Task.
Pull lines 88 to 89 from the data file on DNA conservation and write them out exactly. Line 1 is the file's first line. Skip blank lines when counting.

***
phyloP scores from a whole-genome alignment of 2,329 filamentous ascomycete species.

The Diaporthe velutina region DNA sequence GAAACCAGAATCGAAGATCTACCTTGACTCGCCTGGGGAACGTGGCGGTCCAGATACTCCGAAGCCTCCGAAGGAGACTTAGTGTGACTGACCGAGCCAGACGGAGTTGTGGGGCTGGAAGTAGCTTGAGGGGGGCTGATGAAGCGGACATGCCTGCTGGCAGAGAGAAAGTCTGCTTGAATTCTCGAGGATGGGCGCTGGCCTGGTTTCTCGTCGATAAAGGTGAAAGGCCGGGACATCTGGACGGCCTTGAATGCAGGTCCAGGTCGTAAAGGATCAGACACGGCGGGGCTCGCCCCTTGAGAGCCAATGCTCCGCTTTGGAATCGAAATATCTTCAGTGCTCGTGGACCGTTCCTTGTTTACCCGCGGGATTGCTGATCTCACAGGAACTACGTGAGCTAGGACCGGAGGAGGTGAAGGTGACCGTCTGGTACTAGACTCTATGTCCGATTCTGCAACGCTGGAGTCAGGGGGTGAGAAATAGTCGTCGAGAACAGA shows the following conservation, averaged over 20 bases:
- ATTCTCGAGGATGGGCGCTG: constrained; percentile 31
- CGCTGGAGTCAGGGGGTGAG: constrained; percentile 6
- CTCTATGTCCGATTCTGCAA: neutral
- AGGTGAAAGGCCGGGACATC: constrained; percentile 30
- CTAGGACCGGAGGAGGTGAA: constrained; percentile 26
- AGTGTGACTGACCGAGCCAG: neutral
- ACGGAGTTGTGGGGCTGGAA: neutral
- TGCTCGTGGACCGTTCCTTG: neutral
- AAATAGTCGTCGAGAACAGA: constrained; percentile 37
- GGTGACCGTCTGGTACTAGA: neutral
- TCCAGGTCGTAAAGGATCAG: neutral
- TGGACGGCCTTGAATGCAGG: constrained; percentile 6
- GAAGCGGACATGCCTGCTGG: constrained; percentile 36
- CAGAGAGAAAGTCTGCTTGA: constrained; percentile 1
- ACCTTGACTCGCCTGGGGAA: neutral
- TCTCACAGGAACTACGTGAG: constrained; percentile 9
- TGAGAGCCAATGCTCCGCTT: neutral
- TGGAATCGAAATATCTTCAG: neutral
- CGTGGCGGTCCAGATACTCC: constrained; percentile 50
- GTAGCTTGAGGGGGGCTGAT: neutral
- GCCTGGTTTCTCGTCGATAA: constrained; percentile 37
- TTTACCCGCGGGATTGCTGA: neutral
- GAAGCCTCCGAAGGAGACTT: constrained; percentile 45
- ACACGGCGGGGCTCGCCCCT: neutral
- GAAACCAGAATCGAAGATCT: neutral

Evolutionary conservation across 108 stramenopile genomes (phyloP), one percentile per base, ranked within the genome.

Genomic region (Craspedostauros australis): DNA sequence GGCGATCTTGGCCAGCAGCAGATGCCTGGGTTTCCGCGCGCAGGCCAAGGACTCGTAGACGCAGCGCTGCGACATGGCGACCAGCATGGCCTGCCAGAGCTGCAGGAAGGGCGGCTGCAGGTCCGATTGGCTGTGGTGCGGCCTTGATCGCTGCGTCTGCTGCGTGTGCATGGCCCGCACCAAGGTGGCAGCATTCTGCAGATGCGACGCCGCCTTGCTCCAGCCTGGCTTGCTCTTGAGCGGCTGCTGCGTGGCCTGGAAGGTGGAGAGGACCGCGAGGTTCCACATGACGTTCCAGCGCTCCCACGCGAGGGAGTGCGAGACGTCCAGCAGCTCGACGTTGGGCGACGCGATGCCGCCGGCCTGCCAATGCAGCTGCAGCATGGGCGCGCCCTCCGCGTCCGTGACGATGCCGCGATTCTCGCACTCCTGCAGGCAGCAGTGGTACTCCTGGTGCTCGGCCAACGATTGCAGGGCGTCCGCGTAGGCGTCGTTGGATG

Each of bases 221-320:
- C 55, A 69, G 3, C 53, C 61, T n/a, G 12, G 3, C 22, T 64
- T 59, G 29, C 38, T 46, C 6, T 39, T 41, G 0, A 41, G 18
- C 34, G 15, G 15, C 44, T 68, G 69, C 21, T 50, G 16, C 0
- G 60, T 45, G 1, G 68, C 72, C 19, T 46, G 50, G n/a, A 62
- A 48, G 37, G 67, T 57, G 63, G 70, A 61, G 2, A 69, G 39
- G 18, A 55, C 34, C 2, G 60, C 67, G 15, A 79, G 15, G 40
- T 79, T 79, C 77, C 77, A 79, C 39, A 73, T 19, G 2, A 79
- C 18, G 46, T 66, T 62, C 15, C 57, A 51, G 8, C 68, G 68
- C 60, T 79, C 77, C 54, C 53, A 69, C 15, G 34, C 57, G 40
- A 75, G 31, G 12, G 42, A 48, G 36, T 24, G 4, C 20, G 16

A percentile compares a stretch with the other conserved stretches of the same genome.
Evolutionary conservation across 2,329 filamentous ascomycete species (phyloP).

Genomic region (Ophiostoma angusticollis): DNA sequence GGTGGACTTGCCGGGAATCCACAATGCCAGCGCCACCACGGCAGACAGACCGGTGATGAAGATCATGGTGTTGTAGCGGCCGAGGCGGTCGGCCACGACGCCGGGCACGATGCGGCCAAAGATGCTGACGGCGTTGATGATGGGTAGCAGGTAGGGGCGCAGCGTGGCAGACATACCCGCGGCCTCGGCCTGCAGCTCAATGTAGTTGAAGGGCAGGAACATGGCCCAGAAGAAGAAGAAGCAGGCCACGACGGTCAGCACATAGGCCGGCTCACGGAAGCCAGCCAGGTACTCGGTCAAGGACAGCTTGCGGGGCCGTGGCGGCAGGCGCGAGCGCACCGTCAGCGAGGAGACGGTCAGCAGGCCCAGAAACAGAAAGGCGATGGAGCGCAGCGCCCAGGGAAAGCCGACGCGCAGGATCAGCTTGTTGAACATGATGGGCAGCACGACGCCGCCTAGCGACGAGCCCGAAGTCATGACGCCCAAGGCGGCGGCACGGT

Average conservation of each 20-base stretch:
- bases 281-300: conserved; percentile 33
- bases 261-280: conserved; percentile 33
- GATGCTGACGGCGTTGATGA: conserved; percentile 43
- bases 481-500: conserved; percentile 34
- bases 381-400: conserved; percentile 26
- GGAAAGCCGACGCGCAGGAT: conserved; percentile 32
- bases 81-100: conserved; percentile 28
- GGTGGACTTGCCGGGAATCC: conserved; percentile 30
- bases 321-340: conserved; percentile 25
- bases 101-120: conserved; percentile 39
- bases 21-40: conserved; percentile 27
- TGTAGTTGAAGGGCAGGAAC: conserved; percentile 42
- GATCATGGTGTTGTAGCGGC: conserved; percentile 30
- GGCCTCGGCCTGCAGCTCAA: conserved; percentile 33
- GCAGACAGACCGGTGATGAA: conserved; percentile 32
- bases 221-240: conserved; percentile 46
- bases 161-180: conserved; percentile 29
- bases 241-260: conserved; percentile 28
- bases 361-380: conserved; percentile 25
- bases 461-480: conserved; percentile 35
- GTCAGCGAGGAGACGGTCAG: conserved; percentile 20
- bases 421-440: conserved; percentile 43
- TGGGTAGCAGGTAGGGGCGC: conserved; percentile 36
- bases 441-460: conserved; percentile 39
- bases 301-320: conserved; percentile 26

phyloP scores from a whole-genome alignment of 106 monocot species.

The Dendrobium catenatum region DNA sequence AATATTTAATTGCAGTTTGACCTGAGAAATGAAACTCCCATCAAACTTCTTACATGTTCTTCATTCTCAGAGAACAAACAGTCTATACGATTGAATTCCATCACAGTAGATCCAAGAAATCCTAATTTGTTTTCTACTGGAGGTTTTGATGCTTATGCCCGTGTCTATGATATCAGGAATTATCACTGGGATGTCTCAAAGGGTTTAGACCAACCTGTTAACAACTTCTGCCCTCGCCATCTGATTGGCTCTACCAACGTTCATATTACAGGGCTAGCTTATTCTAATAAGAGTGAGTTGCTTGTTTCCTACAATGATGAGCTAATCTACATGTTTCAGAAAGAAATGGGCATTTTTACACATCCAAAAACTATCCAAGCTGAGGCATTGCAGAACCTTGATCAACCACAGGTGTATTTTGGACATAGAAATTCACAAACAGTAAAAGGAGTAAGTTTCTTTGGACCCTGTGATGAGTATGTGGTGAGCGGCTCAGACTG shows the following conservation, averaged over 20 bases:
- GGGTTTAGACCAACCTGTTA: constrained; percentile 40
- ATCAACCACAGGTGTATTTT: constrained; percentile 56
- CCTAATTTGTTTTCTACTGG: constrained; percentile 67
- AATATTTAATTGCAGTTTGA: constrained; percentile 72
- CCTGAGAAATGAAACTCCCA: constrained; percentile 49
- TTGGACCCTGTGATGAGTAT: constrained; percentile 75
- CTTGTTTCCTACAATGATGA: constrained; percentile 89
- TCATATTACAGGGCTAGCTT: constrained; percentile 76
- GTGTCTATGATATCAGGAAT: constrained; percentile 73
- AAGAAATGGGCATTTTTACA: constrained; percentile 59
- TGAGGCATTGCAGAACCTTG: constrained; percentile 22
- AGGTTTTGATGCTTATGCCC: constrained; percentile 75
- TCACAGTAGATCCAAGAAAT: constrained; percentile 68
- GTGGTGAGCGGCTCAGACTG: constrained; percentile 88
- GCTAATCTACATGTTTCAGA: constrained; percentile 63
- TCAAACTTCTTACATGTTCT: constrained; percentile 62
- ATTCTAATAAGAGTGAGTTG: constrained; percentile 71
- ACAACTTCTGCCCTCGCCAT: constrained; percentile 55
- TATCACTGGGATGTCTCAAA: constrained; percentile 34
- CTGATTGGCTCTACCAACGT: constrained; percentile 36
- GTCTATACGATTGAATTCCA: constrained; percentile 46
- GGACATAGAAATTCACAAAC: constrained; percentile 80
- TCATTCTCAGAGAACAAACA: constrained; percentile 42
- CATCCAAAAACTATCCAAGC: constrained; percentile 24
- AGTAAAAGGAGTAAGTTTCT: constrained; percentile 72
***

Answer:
- ATTCTAATAAGAGTGAGTTG: constrained; percentile 71
- ACAACTTCTGCCCTCGCCAT: constrained; percentile 55